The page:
Friday, October 28, 2011

International (Sign) Language

Languages really do catch my interest, for so long.

Indonesian is my mother tongue but I've learned English since I was young (approx. 10-11 years old). So it's been ages English has been my second language, but still I found out that I am not as good as native speakers (of course). I would rate my English fluency something between intermediate level to advance - but then, as long as I survive with my language capability (know how to order food, find direction, even in my case, doing a literature review) I know it's not a problem whether my degree of fluency is advance or not.

HungarianHungarian:: definitely not the easiest one

Just couple of years ago, I also interested in Deutsch (German) and Français (French).
I took a private lesson, and just when I was about to master (well, master my basic lesson- that's what I mean :) I had to leave to Europe for my master program.

But then I found out that my Deutsch was actually really crap in practice, because I couldn't understand what these Germans people were saying. My Français was a bit (slightly a bit) better cause I could understand a bit- at least I got the important point of conversation- but most of the times I kept using English instead of 'parlez Français' (when I was in French speaking area).

It's so lame... I think it's all just the matter of practice and confidence of making mistakes :-)
I'm sure if I settle longer in France or French speaking regions, I'd definitely enhance my Français competency :-)

I also learned a bit of phasa Thai when I was in Thailand (for short time), but every Thai people that I met told me that I had the right accent. So it was really encouraging :-)

Also a bit of Dutch when I was in Netherlands (I was there cumulatively for almost 5 months). I didn't really learn it the way I learned Deutsch or Français. My Dutch language lesson was basically because I hang around with friends and colleagues (and people around me in public spaces :-) who speak Dutch. But I came to conclusion that in Netherlands, almost all the people that I met could speak English very well, so I didn't have to learn Dutch at all :-)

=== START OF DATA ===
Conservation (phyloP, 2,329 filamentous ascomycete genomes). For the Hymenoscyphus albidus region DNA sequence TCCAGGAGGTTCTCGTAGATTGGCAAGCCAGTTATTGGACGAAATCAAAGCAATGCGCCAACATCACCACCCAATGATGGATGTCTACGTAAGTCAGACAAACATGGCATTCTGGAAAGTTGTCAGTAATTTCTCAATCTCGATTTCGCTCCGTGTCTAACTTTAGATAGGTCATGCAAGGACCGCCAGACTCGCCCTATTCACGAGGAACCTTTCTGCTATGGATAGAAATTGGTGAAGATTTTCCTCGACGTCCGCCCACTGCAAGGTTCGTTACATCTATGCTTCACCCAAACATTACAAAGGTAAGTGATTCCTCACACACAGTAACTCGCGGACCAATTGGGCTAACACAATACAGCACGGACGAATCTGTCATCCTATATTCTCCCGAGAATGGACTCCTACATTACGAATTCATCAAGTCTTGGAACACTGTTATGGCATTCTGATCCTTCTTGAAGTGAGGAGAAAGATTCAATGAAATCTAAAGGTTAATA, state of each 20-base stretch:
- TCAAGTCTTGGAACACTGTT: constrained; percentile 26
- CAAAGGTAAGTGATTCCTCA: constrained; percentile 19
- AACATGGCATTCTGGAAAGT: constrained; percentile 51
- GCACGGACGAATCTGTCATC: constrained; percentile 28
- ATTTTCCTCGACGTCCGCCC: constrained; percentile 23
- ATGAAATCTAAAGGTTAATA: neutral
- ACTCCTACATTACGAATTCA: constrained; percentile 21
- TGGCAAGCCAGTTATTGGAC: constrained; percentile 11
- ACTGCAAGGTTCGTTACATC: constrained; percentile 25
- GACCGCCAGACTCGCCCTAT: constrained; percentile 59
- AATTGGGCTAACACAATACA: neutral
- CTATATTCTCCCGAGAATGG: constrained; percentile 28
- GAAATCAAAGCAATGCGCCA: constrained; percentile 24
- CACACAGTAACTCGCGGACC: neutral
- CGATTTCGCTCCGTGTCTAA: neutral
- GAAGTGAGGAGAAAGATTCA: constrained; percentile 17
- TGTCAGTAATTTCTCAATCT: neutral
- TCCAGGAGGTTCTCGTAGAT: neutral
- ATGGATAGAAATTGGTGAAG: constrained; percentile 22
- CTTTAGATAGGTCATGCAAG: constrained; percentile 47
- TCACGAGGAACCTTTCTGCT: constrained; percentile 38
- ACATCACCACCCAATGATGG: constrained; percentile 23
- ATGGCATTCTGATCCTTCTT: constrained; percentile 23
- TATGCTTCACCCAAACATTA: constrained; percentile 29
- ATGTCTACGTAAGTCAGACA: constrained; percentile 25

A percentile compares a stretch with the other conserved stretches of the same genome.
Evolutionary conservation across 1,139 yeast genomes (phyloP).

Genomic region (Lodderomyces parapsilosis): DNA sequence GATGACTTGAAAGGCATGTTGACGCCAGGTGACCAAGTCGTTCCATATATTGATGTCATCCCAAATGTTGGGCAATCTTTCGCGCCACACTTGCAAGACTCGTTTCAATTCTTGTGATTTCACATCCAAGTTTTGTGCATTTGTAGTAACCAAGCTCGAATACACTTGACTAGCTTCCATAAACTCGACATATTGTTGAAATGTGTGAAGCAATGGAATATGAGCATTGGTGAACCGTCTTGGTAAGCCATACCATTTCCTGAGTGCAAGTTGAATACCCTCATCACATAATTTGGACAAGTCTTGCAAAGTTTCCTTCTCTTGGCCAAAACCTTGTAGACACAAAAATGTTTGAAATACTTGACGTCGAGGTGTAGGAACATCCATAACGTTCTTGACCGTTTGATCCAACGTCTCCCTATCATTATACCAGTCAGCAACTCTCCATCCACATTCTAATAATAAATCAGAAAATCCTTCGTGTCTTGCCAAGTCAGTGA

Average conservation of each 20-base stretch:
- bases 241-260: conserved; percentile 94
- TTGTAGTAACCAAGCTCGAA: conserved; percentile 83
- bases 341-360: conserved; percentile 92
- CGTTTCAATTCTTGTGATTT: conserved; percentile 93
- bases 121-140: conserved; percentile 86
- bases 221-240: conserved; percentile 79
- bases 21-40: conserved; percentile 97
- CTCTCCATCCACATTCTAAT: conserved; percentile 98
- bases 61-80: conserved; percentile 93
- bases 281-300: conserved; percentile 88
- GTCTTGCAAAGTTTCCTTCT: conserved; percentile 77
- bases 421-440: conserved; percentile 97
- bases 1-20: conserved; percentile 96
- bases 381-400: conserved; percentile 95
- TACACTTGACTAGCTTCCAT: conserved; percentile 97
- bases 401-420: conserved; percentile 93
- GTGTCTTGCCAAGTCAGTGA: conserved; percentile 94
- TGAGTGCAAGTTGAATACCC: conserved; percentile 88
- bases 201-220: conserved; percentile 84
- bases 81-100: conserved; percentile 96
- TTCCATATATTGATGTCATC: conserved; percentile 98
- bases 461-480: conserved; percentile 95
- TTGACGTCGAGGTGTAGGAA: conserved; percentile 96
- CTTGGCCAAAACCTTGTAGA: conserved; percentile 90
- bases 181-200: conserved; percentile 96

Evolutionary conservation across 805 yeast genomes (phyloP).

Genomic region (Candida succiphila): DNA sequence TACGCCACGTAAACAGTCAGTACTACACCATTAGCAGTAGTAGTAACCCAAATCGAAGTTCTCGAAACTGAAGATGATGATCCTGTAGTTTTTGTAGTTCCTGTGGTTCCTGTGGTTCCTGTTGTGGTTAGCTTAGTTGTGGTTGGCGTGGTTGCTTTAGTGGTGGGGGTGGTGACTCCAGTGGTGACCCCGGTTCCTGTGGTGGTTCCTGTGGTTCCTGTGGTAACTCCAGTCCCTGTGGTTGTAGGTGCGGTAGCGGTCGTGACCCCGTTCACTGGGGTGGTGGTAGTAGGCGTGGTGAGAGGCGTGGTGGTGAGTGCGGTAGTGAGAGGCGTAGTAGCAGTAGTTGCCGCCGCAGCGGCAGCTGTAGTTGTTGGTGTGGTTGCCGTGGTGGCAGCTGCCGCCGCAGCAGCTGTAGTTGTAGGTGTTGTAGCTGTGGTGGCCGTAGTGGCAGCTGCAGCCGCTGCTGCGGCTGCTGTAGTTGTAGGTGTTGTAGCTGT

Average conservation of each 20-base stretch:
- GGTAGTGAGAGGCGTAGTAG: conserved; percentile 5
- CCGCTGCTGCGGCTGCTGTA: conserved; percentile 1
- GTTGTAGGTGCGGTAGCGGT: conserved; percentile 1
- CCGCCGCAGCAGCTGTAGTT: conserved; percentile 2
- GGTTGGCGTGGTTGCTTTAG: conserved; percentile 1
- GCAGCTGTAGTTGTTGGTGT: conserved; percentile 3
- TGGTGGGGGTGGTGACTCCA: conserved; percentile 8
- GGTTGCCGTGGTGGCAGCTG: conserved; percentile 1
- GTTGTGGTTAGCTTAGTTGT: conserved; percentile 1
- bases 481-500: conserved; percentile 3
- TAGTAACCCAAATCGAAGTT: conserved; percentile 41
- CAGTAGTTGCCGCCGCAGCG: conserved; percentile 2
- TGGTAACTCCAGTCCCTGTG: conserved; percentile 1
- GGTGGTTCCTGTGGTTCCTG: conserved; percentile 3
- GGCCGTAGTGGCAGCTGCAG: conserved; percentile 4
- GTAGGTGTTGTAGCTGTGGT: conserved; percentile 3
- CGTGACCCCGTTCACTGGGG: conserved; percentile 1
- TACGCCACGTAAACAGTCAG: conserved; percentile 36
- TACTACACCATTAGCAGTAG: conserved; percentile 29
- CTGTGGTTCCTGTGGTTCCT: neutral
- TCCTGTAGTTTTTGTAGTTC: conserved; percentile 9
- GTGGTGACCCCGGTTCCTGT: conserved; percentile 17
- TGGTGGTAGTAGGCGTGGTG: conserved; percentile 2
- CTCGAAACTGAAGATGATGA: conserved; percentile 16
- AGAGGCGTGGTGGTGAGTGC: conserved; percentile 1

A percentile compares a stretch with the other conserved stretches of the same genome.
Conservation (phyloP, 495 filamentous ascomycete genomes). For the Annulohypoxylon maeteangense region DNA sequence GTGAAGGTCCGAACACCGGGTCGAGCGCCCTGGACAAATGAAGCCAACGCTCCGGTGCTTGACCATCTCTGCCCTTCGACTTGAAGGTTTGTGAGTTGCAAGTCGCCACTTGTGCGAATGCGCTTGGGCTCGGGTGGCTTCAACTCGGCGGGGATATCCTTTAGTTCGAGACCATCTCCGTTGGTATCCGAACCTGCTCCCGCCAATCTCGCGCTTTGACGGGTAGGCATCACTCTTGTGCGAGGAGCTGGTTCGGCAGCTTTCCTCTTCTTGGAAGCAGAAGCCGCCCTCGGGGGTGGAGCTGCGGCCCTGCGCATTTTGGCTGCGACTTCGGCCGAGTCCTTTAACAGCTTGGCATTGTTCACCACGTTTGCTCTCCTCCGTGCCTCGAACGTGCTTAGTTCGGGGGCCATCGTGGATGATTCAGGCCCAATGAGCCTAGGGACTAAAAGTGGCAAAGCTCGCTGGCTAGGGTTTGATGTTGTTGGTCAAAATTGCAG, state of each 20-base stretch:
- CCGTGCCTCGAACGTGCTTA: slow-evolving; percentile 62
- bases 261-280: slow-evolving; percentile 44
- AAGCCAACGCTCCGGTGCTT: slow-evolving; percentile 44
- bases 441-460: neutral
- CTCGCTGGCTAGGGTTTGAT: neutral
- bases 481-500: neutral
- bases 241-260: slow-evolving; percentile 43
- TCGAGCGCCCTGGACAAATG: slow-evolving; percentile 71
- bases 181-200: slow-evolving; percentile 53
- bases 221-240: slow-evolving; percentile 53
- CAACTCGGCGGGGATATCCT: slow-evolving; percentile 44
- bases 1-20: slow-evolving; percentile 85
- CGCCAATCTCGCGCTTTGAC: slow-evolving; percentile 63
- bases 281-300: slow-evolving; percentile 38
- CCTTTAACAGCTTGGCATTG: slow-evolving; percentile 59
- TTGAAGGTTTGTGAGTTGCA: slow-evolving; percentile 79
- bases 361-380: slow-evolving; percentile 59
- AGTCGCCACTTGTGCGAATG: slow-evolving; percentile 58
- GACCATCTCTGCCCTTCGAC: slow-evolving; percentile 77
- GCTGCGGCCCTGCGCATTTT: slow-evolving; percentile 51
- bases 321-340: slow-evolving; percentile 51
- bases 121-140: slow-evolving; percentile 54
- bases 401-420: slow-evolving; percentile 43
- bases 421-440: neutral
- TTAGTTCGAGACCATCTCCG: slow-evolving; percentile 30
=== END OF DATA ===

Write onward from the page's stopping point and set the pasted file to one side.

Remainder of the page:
Danish, even though I stayed in Denmark for more than 6 months- is something that I gave up to master. I know how to say basic things e.g. salutations, thanks, sorry, sale/discount, but that's all.
For me it's a bit frustrated to learn, for it pronunciation is tricky - and did not sound as beautiful as French or Italiano. Sorry Danes, but this is the fact from a foreigner.

DanishDanish:: not very encouraging either

Then I also love Itali. Mi amore Italia :-)
And Italiano is a very beautiful language, they also have a lot of meanings in sentences.
For example saying thanks in Italian is 'Grazie' (just like 'Merci' in Français) it has more meaning than just 'thanks' - it's more like 'grace' or 'mercy'. Showing more feelings of compassion and thankful. I just love it.
Not to mention the rhyme when people talked, or even argued about something.
And how they categorize feminine and masculine words/ nouns (similar like French), based on, what?
Anyway, this is the language I'd like to learn more in the future.

ItalianoItaliano:: the language of love!

Sorry it took so long to come to the point, that International Sign Language is totally almost left out in my to-do-list.
I had this motivation to learn from few years back then, it keeps coming on strong nowadays.
Then I found out that I could actually learned it by myself (thanks to google). They put so many videos about it in webs. So I'm going there now.
ISL :: image taken from shutterstock

We'll see how much I'm getting serious about this in the future.

Ciao ciao!

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